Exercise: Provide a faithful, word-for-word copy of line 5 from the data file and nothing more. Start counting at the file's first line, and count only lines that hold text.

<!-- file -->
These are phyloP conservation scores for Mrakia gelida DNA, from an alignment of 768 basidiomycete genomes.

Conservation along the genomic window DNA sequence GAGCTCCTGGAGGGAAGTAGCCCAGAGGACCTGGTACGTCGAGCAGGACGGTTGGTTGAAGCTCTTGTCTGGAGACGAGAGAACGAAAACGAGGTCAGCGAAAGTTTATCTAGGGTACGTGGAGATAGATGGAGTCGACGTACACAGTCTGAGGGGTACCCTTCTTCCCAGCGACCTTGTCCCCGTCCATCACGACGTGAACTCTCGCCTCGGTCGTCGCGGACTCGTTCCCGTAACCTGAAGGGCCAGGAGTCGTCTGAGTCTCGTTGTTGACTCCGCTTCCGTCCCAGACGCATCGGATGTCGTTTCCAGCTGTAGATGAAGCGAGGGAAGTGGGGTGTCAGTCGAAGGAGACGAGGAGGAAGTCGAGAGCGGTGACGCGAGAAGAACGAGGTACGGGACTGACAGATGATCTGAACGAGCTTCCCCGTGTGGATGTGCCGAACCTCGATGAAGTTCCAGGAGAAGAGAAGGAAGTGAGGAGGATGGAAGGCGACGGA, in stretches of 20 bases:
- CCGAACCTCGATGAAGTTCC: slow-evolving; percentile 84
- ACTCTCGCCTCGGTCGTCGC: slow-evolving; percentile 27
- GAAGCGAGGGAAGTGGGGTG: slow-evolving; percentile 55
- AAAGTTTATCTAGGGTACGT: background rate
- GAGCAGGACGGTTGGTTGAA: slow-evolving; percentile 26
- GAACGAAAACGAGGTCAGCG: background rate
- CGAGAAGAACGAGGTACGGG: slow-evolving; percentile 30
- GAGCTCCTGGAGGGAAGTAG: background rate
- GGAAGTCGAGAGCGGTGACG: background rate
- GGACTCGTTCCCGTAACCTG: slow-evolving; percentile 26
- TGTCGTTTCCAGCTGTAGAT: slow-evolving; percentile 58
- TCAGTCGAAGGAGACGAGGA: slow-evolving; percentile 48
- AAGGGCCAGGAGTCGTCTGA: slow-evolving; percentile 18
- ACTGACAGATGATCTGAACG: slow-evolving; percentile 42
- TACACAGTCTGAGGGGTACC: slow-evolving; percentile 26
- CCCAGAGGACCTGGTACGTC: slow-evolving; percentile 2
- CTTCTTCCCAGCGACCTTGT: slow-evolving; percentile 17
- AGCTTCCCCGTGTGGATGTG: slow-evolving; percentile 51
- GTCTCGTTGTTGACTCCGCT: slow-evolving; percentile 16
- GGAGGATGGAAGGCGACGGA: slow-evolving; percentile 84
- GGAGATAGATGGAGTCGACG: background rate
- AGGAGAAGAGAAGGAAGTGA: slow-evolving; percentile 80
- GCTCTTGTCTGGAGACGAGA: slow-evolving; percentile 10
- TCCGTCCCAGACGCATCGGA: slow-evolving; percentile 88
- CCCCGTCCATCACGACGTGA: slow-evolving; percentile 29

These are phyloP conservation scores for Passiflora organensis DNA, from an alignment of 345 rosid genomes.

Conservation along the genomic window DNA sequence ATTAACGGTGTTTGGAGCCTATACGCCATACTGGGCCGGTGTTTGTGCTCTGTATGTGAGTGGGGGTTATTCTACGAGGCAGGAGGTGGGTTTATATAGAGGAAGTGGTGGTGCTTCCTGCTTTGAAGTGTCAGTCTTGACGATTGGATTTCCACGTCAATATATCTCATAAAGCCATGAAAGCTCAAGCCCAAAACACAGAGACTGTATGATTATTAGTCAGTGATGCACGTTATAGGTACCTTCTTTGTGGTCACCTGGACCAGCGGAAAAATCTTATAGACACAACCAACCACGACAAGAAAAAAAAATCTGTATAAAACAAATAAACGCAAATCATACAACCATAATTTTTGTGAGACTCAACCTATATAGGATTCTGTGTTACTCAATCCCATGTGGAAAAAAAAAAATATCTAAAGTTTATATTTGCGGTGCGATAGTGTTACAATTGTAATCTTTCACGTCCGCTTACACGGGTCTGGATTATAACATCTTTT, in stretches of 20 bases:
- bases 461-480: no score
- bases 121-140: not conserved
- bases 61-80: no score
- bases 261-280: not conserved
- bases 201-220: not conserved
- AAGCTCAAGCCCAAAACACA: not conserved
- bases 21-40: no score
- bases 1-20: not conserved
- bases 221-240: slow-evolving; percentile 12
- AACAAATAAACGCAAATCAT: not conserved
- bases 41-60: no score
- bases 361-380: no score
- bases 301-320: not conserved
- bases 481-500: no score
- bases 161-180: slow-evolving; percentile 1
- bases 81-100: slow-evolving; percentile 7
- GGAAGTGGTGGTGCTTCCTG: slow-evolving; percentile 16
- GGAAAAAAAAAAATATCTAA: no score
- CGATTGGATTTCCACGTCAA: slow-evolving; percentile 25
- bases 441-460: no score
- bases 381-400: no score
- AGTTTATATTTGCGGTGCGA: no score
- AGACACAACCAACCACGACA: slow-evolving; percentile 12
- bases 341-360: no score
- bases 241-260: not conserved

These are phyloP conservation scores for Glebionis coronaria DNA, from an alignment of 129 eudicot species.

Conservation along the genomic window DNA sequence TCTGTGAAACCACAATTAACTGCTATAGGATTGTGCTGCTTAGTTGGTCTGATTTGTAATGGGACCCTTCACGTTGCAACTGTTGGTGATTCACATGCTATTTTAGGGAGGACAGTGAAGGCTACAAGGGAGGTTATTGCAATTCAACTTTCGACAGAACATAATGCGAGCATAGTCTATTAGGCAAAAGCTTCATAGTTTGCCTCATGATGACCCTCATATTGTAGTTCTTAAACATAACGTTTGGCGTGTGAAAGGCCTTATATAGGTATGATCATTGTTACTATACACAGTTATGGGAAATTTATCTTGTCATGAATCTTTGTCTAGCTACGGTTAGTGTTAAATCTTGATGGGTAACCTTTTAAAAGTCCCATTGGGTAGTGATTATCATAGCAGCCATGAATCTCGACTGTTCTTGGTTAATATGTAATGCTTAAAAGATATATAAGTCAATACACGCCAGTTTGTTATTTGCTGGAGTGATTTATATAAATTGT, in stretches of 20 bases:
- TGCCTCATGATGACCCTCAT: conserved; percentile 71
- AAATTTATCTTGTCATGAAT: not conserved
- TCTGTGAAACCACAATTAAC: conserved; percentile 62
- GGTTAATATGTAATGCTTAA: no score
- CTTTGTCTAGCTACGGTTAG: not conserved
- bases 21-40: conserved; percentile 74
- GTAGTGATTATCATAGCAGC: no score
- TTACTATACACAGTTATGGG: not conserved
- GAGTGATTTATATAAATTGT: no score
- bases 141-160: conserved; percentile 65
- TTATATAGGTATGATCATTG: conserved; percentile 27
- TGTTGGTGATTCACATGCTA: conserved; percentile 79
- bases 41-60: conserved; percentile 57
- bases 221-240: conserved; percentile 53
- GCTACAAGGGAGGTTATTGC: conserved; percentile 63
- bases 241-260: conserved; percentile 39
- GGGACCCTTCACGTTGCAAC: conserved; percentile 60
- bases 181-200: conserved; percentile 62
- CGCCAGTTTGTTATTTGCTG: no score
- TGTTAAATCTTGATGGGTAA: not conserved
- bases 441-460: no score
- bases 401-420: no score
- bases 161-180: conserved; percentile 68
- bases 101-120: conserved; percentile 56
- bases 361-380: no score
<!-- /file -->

- GAAGCGAGGGAAGTGGGGTG: slow-evolving; percentile 55